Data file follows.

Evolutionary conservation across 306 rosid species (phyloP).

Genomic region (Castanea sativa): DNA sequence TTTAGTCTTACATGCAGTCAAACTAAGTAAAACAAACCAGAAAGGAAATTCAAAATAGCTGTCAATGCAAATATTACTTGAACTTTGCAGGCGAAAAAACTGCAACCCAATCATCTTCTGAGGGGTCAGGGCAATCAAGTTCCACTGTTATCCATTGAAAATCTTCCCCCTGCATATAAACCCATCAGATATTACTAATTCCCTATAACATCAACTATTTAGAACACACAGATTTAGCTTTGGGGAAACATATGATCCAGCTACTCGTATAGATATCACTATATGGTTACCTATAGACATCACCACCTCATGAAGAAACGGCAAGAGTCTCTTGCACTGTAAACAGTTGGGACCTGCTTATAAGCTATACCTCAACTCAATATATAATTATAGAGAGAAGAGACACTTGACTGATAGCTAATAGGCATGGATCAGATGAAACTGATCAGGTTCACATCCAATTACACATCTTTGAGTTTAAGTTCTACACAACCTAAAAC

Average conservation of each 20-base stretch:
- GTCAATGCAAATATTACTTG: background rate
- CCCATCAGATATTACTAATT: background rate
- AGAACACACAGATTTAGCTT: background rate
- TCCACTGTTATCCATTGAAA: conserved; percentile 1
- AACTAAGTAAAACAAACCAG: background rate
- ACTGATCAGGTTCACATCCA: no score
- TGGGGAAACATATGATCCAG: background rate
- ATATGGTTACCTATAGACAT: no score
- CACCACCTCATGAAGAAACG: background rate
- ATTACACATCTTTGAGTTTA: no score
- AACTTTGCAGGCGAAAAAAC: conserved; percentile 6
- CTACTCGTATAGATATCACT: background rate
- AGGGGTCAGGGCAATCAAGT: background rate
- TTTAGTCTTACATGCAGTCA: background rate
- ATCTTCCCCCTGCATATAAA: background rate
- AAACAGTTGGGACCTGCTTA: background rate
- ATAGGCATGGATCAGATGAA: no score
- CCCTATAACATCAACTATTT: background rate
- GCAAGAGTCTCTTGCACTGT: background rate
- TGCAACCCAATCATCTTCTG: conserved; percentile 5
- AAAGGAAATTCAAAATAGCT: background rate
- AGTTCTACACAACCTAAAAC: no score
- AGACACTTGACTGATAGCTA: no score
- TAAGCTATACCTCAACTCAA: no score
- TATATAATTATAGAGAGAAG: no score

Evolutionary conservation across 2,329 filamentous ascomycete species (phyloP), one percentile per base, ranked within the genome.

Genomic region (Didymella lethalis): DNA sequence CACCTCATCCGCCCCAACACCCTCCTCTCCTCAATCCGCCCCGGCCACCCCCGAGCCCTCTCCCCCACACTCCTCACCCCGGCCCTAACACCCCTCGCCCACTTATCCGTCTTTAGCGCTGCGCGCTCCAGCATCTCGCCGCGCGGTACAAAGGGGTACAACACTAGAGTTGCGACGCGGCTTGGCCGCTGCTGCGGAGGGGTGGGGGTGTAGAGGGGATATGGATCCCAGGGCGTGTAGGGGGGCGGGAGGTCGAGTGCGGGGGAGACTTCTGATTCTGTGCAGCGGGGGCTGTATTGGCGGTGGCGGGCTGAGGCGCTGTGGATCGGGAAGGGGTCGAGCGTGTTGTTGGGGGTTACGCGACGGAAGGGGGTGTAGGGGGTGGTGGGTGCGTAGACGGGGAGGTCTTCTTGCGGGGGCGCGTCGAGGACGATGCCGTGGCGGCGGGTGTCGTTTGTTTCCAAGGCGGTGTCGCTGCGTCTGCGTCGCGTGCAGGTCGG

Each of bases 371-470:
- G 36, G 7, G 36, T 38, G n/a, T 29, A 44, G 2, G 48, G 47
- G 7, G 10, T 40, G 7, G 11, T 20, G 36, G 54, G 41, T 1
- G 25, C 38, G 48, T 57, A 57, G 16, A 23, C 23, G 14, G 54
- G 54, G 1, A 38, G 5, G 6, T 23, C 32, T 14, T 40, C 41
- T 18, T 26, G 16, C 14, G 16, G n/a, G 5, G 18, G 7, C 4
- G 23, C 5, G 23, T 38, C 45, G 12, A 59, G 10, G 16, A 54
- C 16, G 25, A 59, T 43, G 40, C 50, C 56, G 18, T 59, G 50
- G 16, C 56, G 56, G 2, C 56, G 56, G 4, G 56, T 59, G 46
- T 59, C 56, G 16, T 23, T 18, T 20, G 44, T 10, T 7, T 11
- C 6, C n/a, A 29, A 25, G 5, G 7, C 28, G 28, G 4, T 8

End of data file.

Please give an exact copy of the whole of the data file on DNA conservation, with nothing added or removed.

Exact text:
Evolutionary conservation across 306 rosid species (phyloP).

Genomic region (Castanea sativa): DNA sequence TTTAGTCTTACATGCAGTCAAACTAAGTAAAACAAACCAGAAAGGAAATTCAAAATAGCTGTCAATGCAAATATTACTTGAACTTTGCAGGCGAAAAAACTGCAACCCAATCATCTTCTGAGGGGTCAGGGCAATCAAGTTCCACTGTTATCCATTGAAAATCTTCCCCCTGCATATAAACCCATCAGATATTACTAATTCCCTATAACATCAACTATTTAGAACACACAGATTTAGCTTTGGGGAAACATATGATCCAGCTACTCGTATAGATATCACTATATGGTTACCTATAGACATCACCACCTCATGAAGAAACGGCAAGAGTCTCTTGCACTGTAAACAGTTGGGACCTGCTTATAAGCTATACCTCAACTCAATATATAATTATAGAGAGAAGAGACACTTGACTGATAGCTAATAGGCATGGATCAGATGAAACTGATCAGGTTCACATCCAATTACACATCTTTGAGTTTAAGTTCTACACAACCTAAAAC

Average conservation of each 20-base stretch:
- GTCAATGCAAATATTACTTG: background rate
- CCCATCAGATATTACTAATT: background rate
- AGAACACACAGATTTAGCTT: background rate
- TCCACTGTTATCCATTGAAA: conserved; percentile 1
- AACTAAGTAAAACAAACCAG: background rate
- ACTGATCAGGTTCACATCCA: no score
- TGGGGAAACATATGATCCAG: background rate
- ATATGGTTACCTATAGACAT: no score
- CACCACCTCATGAAGAAACG: background rate
- ATTACACATCTTTGAGTTTA: no score
- AACTTTGCAGGCGAAAAAAC: conserved; percentile 6
- CTACTCGTATAGATATCACT: background rate
- AGGGGTCAGGGCAATCAAGT: background rate
- TTTAGTCTTACATGCAGTCA: background rate
- ATCTTCCCCCTGCATATAAA: background rate
- AAACAGTTGGGACCTGCTTA: background rate
- ATAGGCATGGATCAGATGAA: no score
- CCCTATAACATCAACTATTT: background rate
- GCAAGAGTCTCTTGCACTGT: background rate
- TGCAACCCAATCATCTTCTG: conserved; percentile 5
- AAAGGAAATTCAAAATAGCT: background rate
- AGTTCTACACAACCTAAAAC: no score
- AGACACTTGACTGATAGCTA: no score
- TAAGCTATACCTCAACTCAA: no score
- TATATAATTATAGAGAGAAG: no score

Evolutionary conservation across 2,329 filamentous ascomycete species (phyloP), one percentile per base, ranked within the genome.

Genomic region (Didymella lethalis): DNA sequence CACCTCATCCGCCCCAACACCCTCCTCTCCTCAATCCGCCCCGGCCACCCCCGAGCCCTCTCCCCCACACTCCTCACCCCGGCCCTAACACCCCTCGCCCACTTATCCGTCTTTAGCGCTGCGCGCTCCAGCATCTCGCCGCGCGGTACAAAGGGGTACAACACTAGAGTTGCGACGCGGCTTGGCCGCTGCTGCGGAGGGGTGGGGGTGTAGAGGGGATATGGATCCCAGGGCGTGTAGGGGGGCGGGAGGTCGAGTGCGGGGGAGACTTCTGATTCTGTGCAGCGGGGGCTGTATTGGCGGTGGCGGGCTGAGGCGCTGTGGATCGGGAAGGGGTCGAGCGTGTTGTTGGGGGTTACGCGACGGAAGGGGGTGTAGGGGGTGGTGGGTGCGTAGACGGGGAGGTCTTCTTGCGGGGGCGCGTCGAGGACGATGCCGTGGCGGCGGGTGTCGTTTGTTTCCAAGGCGGTGTCGCTGCGTCTGCGTCGCGTGCAGGTCGG

Each of bases 371-470:
- G 36, G 7, G 36, T 38, G n/a, T 29, A 44, G 2, G 48, G 47
- G 7, G 10, T 40, G 7, G 11, T 20, G 36, G 54, G 41, T 1
- G 25, C 38, G 48, T 57, A 57, G 16, A 23, C 23, G 14, G 54
- G 54, G 1, A 38, G 5, G 6, T 23, C 32, T 14, T 40, C 41
- T 18, T 26, G 16, C 14, G 16, G n/a, G 5, G 18, G 7, C 4
- G 23, C 5, G 23, T 38, C 45, G 12, A 59, G 10, G 16, A 54
- C 16, G 25, A 59, T 43, G 40, C 50, C 56, G 18, T 59, G 50
- G 16, C 56, G 56, G 2, C 56, G 56, G 4, G 56, T 59, G 46
- T 59, C 56, G 16, T 23, T 18, T 20, G 44, T 10, T 7, T 11
- C 6, C n/a, A 29, A 25, G 5, G 7, C 28, G 28, G 4, T 8